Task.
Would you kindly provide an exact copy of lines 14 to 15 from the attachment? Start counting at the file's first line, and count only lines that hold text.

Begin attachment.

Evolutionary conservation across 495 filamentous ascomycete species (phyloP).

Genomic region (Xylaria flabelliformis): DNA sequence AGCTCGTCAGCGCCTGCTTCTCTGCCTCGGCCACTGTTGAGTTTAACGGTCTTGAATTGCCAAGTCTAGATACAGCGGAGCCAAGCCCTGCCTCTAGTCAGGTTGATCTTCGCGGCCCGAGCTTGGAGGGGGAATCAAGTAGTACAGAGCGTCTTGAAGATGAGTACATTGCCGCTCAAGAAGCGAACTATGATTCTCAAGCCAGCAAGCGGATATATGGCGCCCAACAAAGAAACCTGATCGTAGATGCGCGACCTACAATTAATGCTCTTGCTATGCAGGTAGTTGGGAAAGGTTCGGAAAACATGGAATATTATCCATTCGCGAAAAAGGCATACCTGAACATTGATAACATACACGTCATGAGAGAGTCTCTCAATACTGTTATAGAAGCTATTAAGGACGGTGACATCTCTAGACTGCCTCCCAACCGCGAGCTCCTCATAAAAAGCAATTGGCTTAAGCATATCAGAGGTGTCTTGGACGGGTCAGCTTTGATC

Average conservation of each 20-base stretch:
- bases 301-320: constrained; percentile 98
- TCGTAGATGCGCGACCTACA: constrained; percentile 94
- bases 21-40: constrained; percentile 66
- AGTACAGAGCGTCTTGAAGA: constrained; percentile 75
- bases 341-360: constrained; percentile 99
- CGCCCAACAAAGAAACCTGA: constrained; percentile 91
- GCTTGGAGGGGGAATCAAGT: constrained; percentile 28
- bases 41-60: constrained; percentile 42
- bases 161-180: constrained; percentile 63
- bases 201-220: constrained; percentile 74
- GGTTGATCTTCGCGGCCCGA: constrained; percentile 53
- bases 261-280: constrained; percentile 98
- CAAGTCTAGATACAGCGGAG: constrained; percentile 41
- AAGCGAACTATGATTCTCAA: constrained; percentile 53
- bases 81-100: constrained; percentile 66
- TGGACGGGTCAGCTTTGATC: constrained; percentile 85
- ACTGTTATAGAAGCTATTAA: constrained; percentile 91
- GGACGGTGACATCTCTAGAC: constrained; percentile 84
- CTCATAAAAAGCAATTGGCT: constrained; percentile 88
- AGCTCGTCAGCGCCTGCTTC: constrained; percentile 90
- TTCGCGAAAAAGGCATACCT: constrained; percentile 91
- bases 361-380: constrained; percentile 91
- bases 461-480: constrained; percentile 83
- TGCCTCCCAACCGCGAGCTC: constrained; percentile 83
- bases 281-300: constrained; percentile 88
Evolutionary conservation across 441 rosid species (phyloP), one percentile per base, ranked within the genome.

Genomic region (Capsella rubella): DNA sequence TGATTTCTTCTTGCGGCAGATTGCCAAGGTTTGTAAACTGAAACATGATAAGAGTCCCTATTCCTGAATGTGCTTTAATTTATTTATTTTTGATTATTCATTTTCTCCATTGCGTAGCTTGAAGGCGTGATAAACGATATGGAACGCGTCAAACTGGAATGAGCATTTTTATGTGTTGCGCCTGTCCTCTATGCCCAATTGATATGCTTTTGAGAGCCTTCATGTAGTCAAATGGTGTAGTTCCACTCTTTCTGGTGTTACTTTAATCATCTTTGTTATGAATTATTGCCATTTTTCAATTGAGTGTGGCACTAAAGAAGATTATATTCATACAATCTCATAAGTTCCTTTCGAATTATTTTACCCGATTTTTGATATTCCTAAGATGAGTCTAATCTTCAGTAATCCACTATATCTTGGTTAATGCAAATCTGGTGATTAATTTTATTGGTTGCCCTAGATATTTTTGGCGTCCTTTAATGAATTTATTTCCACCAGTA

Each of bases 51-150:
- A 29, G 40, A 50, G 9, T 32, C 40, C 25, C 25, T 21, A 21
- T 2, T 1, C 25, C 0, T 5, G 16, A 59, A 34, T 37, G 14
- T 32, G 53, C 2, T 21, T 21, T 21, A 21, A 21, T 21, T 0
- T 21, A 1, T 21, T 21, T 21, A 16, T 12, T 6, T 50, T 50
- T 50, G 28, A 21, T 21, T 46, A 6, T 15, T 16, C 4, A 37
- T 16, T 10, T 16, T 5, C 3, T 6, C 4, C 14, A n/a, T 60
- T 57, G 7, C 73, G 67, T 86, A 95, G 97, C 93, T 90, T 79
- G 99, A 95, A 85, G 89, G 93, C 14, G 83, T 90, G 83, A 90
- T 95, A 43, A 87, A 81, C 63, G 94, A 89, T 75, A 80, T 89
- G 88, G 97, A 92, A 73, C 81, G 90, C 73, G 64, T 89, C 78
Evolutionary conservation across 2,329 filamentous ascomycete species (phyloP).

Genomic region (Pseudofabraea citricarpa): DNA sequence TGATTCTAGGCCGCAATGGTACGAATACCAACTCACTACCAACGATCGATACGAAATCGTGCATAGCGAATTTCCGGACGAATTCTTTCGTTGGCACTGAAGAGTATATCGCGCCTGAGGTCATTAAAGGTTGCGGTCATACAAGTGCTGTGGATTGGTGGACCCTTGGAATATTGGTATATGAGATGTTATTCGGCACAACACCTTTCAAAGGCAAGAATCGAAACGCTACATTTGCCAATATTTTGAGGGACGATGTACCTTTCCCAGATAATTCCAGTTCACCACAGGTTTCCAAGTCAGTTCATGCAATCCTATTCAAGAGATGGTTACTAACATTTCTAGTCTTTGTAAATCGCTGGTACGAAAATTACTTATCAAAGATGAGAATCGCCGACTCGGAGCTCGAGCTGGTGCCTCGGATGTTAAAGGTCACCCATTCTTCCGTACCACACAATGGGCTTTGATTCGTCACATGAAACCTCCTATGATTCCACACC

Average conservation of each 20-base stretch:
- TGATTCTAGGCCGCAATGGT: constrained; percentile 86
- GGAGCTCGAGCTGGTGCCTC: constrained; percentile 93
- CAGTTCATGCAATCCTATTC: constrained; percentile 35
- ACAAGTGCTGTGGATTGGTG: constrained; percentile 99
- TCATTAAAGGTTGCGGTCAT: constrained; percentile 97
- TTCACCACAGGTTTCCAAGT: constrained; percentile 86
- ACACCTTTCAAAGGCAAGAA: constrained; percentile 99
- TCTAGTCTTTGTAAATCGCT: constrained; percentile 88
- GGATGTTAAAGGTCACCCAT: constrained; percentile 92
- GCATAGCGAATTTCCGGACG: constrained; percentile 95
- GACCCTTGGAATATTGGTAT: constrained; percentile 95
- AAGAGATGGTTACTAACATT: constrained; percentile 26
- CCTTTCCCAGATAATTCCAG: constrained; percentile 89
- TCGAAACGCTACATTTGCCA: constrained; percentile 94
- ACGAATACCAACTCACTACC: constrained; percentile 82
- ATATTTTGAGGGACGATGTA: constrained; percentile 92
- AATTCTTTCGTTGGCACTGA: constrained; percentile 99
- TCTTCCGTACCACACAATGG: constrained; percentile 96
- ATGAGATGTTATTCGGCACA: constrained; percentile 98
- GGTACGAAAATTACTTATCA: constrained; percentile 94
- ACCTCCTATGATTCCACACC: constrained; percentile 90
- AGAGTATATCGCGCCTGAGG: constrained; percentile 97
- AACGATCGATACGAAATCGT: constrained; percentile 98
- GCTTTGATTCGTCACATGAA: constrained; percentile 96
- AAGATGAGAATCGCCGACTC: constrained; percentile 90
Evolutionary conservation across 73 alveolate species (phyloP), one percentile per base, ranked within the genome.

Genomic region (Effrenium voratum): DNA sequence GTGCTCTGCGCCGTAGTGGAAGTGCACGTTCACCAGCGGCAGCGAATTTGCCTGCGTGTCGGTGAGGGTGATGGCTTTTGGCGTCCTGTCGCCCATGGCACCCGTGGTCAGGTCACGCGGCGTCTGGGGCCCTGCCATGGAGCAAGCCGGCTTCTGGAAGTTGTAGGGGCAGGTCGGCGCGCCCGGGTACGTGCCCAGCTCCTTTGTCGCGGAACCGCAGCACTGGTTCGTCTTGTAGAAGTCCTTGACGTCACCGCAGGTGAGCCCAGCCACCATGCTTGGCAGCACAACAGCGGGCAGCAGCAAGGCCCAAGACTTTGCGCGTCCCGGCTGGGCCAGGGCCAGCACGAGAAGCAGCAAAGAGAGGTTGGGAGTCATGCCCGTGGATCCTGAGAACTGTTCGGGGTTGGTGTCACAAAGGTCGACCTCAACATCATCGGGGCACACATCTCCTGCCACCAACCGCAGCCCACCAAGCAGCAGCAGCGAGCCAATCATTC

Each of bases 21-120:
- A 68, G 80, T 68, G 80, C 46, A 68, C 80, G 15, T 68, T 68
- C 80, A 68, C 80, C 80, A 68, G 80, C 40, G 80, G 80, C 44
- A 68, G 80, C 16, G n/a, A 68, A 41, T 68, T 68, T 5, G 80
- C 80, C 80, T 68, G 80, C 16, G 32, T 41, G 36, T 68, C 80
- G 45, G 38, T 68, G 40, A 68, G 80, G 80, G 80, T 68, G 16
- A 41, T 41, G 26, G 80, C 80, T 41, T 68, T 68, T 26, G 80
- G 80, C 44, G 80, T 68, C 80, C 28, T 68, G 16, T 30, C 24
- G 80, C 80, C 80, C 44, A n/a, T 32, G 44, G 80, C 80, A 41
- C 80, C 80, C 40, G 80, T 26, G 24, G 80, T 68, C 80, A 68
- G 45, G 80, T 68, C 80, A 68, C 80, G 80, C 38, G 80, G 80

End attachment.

- GGTTGATCTTCGCGGCCCGA: constrained; percentile 53
- bases 261-280: constrained; percentile 98